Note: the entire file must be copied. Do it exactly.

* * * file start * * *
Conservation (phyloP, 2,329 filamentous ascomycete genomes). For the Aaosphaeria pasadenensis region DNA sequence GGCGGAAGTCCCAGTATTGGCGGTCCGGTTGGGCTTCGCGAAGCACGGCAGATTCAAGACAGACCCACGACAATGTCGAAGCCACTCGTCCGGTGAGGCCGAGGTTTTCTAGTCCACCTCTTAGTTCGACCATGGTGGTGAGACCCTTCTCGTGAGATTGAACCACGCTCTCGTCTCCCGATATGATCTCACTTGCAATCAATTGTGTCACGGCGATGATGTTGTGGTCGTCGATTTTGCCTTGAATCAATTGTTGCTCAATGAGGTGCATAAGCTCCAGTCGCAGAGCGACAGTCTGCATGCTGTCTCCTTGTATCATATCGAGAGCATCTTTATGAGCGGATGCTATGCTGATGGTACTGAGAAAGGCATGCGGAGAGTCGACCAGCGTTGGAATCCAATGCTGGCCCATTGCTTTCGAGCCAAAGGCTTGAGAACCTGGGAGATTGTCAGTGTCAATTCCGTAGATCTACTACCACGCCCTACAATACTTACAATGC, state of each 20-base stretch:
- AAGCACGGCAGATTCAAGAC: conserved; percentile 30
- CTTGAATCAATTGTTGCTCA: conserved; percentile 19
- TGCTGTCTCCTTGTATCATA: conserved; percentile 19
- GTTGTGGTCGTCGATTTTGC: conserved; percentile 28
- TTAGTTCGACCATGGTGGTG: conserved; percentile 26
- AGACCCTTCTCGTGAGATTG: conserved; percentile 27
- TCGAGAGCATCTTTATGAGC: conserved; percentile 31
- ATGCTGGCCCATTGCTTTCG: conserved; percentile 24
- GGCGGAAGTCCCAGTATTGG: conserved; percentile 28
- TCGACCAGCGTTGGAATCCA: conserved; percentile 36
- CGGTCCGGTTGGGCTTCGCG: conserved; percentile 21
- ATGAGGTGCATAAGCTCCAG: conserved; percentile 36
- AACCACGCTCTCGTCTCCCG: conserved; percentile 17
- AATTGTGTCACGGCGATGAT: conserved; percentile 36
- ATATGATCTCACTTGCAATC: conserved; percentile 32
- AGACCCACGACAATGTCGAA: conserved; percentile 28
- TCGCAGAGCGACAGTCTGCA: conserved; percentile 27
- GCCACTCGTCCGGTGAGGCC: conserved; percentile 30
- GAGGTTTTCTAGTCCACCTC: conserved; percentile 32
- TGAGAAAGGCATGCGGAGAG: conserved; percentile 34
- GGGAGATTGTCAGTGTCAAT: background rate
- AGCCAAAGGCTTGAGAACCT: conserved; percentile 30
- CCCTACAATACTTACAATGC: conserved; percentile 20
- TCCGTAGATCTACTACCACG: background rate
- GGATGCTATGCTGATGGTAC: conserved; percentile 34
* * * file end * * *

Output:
Conservation (phyloP, 2,329 filamentous ascomycete genomes). For the Aaosphaeria pasadenensis region DNA sequence GGCGGAAGTCCCAGTATTGGCGGTCCGGTTGGGCTTCGCGAAGCACGGCAGATTCAAGACAGACCCACGACAATGTCGAAGCCACTCGTCCGGTGAGGCCGAGGTTTTCTAGTCCACCTCTTAGTTCGACCATGGTGGTGAGACCCTTCTCGTGAGATTGAACCACGCTCTCGTCTCCCGATATGATCTCACTTGCAATCAATTGTGTCACGGCGATGATGTTGTGGTCGTCGATTTTGCCTTGAATCAATTGTTGCTCAATGAGGTGCATAAGCTCCAGTCGCAGAGCGACAGTCTGCATGCTGTCTCCTTGTATCATATCGAGAGCATCTTTATGAGCGGATGCTATGCTGATGGTACTGAGAAAGGCATGCGGAGAGTCGACCAGCGTTGGAATCCAATGCTGGCCCATTGCTTTCGAGCCAAAGGCTTGAGAACCTGGGAGATTGTCAGTGTCAATTCCGTAGATCTACTACCACGCCCTACAATACTTACAATGC, state of each 20-base stretch:
- AAGCACGGCAGATTCAAGAC: conserved; percentile 30
- CTTGAATCAATTGTTGCTCA: conserved; percentile 19
- TGCTGTCTCCTTGTATCATA: conserved; percentile 19
- GTTGTGGTCGTCGATTTTGC: conserved; percentile 28
- TTAGTTCGACCATGGTGGTG: conserved; percentile 26
- AGACCCTTCTCGTGAGATTG: conserved; percentile 27
- TCGAGAGCATCTTTATGAGC: conserved; percentile 31
- ATGCTGGCCCATTGCTTTCG: conserved; percentile 24
- GGCGGAAGTCCCAGTATTGG: conserved; percentile 28
- TCGACCAGCGTTGGAATCCA: conserved; percentile 36
- CGGTCCGGTTGGGCTTCGCG: conserved; percentile 21
- ATGAGGTGCATAAGCTCCAG: conserved; percentile 36
- AACCACGCTCTCGTCTCCCG: conserved; percentile 17
- AATTGTGTCACGGCGATGAT: conserved; percentile 36
- ATATGATCTCACTTGCAATC: conserved; percentile 32
- AGACCCACGACAATGTCGAA: conserved; percentile 28
- TCGCAGAGCGACAGTCTGCA: conserved; percentile 27
- GCCACTCGTCCGGTGAGGCC: conserved; percentile 30
- GAGGTTTTCTAGTCCACCTC: conserved; percentile 32
- TGAGAAAGGCATGCGGAGAG: conserved; percentile 34
- GGGAGATTGTCAGTGTCAAT: background rate
- AGCCAAAGGCTTGAGAACCT: conserved; percentile 30
- CCCTACAATACTTACAATGC: conserved; percentile 20
- TCCGTAGATCTACTACCACG: background rate
- GGATGCTATGCTGATGGTAC: conserved; percentile 34